It’s one of the most common methods of giving birth. The classes are about more than just the breathing method that made it famous. They focus on what happens during childbirth. You also learn what your options are so you can decide about medical choices and pain control.
2 Lamaze: Beyond Breathing
Lamaze encourages you to move around while in labor because it can help you handle the pain and contractions. It can also help your baby get into the right position to come out. Lamaze teaches that the best position to deliver is usually the one that’s most comfortable for you.
3 It’s a Team Effort
Part of Lamaze is having a loved one, friend, or doula (a professional who provides emotional, physical, and educational support during childbirth) go to class with you. They’ll learn how to support you in the delivery room when the big day arrives. The two of you will also practice how to communicate with each other.
4 The Bradley Method
This is also called the Husband-Coached Method. The coach, usually the baby’s father, learns how to help you through labor. He’ll also be shown how to assist with things like diet and exercise while you’re pregnant.
5 Bradley and Natural Childbirth
Bradley teaches medications as a last resort. You’ll learn ways you can avoid an episiotomy (a cut between your vagina and anus) or a cesarean section (surgery that removes the baby through your belly). You and your coach will learn about available drugs and medical procedures anyway, just in case.
6 The Alexander Technique
This isn’t just for childbirth. It’s also used by folks with chronic pain. Still, it can help you stay comfortable during pregnancy, labor, and delivery. You’ll learn how to pay attention to your body so you can change bad posture. The idea is to calm your mind so you can let your body do what it needs to do to give birth.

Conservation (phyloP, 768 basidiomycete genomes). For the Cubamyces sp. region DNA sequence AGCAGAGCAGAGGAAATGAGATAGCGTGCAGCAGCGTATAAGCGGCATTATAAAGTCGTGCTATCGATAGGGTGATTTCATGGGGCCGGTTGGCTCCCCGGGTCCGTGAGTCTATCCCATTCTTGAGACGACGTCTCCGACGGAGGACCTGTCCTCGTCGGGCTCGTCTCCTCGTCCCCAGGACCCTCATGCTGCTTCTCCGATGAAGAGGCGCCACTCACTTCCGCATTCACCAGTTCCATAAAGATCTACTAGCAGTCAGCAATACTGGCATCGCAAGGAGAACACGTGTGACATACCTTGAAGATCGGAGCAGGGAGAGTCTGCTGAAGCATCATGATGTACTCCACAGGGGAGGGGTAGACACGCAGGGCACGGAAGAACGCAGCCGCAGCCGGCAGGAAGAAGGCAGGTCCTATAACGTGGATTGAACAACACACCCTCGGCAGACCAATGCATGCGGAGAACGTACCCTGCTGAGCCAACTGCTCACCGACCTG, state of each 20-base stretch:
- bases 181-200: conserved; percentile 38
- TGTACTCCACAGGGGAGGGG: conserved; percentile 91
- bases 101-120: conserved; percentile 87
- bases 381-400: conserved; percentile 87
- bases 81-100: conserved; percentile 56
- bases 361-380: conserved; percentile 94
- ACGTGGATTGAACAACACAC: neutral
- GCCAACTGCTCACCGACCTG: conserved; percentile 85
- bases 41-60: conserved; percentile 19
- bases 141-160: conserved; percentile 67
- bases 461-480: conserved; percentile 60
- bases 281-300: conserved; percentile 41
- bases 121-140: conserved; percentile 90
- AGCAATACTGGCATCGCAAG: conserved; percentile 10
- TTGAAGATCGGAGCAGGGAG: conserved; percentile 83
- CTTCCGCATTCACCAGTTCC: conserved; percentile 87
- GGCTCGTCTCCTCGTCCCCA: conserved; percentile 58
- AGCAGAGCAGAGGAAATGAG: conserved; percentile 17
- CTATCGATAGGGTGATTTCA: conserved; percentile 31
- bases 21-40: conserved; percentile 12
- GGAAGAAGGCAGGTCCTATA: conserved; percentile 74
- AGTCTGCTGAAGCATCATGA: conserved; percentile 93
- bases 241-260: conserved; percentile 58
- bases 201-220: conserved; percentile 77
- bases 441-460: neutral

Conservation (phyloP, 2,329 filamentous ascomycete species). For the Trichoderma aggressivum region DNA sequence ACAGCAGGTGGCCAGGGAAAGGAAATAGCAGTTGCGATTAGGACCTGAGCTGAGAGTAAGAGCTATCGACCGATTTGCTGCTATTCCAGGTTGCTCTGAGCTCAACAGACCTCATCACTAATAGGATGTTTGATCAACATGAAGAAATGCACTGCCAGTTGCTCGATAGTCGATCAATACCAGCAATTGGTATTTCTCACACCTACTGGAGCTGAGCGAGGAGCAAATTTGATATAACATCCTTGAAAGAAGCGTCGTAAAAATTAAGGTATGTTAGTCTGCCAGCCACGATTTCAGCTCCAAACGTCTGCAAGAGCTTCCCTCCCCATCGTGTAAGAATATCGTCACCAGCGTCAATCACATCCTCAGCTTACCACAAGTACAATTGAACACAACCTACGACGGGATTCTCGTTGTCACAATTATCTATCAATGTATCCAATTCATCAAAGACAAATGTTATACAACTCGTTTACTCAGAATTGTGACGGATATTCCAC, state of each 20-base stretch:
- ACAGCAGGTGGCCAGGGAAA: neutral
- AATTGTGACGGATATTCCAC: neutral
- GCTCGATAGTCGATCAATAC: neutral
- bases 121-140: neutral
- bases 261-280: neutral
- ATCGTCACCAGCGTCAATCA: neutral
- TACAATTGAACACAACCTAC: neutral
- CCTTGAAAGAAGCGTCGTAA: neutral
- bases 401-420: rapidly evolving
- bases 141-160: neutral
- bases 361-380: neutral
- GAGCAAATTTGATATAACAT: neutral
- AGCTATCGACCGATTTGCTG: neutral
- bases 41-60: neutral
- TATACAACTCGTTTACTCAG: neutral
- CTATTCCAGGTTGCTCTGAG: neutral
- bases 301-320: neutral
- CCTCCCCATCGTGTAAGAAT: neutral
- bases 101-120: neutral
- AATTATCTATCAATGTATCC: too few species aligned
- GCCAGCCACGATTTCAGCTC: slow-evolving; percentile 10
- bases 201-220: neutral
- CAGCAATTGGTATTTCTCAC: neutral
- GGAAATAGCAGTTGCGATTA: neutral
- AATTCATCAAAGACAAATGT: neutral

7 It’s About Comfort
Alexander technique classes teach how to sit and squat comfortably for giving childbirth. You’ll also learn how to relax the muscles in your pelvis so gravity can help your baby come out. Techniques to gather your strength for pushing are also taught.
Nervous about giving birth? Hypnobirthing classes teach you to hypnotize yourself so you can put the horror stories about childbirth — and the fear they cause — out of your mind. It’s also called the Mongan method after Marie Mongan, the hypnotherapist who invented it.
9 Water Birth
You’d spend at least part of your labor in a pool of water at least 18 inches deep. You can hit the water at any stage of labor you like, including the birth itself. It may help you feel calmer and have less pain. Getting into the pool in the first stage of labor may make the whole process shorter. You also may not need as medicine for your pain.
10 Controversy in the Water
Some doctors say there isn’t enough research about being in the water for the later stages of childbirth. They’re concerned about infections if the pool or water isn’t clean enough. They also stress that equipment to monitor or care for you and your baby should be nearby.
11 The Leboyer Method